There’s an old saying: “Buy on the Cannons, Sell on the Trumpets.” Most attribute this quote to Nathan Mayer Rothschild, founder of what is now Rothschild & Co., a 212-year-old investment bank. Some refute the source, however the general concept of buying when others are panicking is an investment tenet that most would agree has been a profitable strategy among most asset classes. Unfortunately, it remains one of the most difficult actions to undertake in the heat of the moment and is precisely why, on average, most investors do precisely the opposite.
As I write, Russia has advanced on Ukraine and regardless of how Mr. Putin colors it, the advance is an act of war with the potential for global implications. The news has US markets falling over 2% pre-open, with gold advancing close to 3% and US treasuries becoming a safe haven as well.
While I’m not proposing any sort of massive buying at this moment, I want to take a moment for us all to step back and realize just how emotional the rollercoaster can be and, if left to our own devices, produce a behavior that is counterintuitive to sound, long-term investing.
When I wrote “Raising the Caution Flags” in September, my primary concern was not valuation or geopolitical but rather the acceptance of risk I saw folks willing to take. Most of the time these were the very same folks who wanted nothing to do with stocks when they were much lower, however now that markets had advanced for several years and it seemed ‘safe’ they were asking to increase risk or take on exposure that was contradictory to long-term objectives and frankly, unnecessary. Thankfully, we did not alter our styles one bit to accommodate this but instead discussed our longer-term strategies and stayed true to our allocations. Consider for a moment what’s happening to folks that, after years of sitting idle, barreled ‘all-in’ to the markets taking on risk in new ventures they were unprepared for. My guess is these same folks will end up selling at precisely the wrong time and once again swear off markets forever.
While it seems as if we’ve never faced such uncertainty, I am reminded of just two short years ago as I sat in this very chair writing about a global pandemic that was shutting down commerce the likes of which we had never seen. Food lines ran for miles, fear was at levels not seen since 9/11 and the future was the farthest thing from bright. It was at that very moment that panicking and taking brash action resulted in poor decision making and long-term consequences. While I have no way to predict the future, I must admit that the feelings and uncertainty feel quite the same.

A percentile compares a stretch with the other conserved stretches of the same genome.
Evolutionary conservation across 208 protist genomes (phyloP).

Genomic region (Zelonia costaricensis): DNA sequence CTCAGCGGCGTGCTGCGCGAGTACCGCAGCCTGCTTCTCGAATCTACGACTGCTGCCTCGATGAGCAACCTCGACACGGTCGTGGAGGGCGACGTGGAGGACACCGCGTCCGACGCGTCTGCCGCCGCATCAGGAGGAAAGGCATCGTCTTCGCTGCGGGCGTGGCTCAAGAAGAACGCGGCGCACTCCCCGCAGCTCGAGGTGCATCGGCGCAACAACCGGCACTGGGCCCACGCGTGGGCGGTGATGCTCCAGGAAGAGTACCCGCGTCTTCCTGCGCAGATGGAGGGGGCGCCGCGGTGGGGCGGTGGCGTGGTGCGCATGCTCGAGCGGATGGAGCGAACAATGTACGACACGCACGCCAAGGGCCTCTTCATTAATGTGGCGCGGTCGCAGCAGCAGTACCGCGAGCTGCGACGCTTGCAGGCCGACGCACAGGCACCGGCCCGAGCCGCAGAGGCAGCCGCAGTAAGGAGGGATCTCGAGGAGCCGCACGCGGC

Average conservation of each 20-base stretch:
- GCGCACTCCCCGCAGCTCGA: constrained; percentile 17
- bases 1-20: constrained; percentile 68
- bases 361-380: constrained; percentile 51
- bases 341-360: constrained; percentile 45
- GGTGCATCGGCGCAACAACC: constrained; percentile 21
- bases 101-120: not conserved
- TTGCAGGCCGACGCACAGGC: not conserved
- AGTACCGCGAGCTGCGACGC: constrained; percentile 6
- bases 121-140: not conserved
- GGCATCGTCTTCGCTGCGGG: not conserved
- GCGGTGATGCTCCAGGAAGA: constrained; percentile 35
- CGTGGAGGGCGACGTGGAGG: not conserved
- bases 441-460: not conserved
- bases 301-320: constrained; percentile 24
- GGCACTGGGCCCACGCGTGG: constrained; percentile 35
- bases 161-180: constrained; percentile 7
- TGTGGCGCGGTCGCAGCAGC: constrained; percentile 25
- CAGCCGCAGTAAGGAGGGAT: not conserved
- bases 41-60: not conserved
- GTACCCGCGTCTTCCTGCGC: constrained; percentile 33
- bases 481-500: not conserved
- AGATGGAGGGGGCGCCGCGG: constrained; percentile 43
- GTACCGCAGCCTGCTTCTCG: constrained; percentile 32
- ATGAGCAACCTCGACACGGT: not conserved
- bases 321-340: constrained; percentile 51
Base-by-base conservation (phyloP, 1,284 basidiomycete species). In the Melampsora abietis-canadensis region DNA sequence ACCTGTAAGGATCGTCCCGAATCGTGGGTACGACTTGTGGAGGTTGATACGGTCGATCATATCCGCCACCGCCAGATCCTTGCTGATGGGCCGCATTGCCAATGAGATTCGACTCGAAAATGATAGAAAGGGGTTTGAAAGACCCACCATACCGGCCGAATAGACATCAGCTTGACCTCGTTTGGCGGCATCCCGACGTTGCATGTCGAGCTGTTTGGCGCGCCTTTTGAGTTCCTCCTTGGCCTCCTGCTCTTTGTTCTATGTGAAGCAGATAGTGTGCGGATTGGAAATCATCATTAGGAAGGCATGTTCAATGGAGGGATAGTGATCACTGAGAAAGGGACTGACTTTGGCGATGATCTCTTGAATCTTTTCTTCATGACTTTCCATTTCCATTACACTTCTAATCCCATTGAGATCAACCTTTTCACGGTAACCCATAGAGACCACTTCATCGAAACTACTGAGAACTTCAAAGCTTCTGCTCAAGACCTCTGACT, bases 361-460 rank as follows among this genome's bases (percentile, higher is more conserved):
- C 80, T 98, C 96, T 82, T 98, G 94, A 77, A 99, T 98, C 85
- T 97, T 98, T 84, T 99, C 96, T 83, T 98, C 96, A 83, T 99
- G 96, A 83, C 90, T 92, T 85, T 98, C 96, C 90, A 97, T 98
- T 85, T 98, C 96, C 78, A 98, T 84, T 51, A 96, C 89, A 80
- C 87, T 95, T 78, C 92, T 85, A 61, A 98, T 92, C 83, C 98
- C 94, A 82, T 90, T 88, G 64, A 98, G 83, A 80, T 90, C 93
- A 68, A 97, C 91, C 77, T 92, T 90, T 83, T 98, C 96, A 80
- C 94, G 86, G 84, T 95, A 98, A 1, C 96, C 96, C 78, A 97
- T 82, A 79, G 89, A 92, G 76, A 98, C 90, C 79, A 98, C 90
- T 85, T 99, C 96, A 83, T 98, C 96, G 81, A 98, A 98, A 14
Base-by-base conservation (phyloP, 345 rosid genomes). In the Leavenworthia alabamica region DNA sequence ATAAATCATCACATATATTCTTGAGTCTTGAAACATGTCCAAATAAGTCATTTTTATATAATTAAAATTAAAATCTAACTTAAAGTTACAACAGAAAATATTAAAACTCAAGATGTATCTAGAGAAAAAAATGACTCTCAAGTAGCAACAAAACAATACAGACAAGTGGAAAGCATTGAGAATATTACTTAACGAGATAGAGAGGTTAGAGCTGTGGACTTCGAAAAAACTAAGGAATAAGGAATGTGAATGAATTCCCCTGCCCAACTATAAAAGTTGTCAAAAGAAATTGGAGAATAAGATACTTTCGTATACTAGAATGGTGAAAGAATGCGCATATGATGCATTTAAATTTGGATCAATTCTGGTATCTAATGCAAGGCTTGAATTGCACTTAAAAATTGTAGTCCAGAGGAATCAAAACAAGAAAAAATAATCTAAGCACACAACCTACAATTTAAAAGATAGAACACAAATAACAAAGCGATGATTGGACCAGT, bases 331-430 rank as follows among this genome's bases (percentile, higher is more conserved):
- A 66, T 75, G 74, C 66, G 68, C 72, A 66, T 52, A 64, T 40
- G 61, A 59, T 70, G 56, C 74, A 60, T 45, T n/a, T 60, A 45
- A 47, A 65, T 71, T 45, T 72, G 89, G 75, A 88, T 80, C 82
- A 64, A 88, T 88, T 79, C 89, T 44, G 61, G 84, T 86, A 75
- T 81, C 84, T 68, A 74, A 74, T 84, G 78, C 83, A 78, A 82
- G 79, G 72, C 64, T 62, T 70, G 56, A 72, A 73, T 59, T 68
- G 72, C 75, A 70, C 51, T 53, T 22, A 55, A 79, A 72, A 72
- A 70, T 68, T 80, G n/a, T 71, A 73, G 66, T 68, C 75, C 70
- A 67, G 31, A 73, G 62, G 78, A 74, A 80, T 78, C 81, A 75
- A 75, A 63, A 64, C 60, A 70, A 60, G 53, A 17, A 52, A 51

While troops advance, war is waged, and uncertainty abounds most Americans will go about their day commuting to and from work. They will communicate on their iPhone, stop for gas at Super America, pick up groceries from Kroger and tune into Netflix or Amazon for a new episode of their favorite show. Despite global uncertainty, commerce will continue, businesses will remain intact and we will continue to go about our lives.
While I have no idea what the future holds with Russia, Ukraine, the UN or our military exposure, what I do know is that companies will continue to produce goods and services, consumers will continue to spend, work will continue to be done and stocks will eventually find new buyers.
I’m happy that at this very moment our portfolios have some cash, gold and our clients have proper asset allocations to weather storms such as this. While I’m not yet in the Rothschild camp of doing heavy ‘buying on the cannons,’ I believe the panic is getting to a point where a very big rally may be around the corner.
Thank you for allowing me to write and express my thoughts. As I’ve mentioned numerous times, I will only write when there is a topic worthy of doing so. I feel this current environment warrants more frequent updates than normal. A special thank you to our compliance team for reviewing and turning these around as well. Your work is appreciated!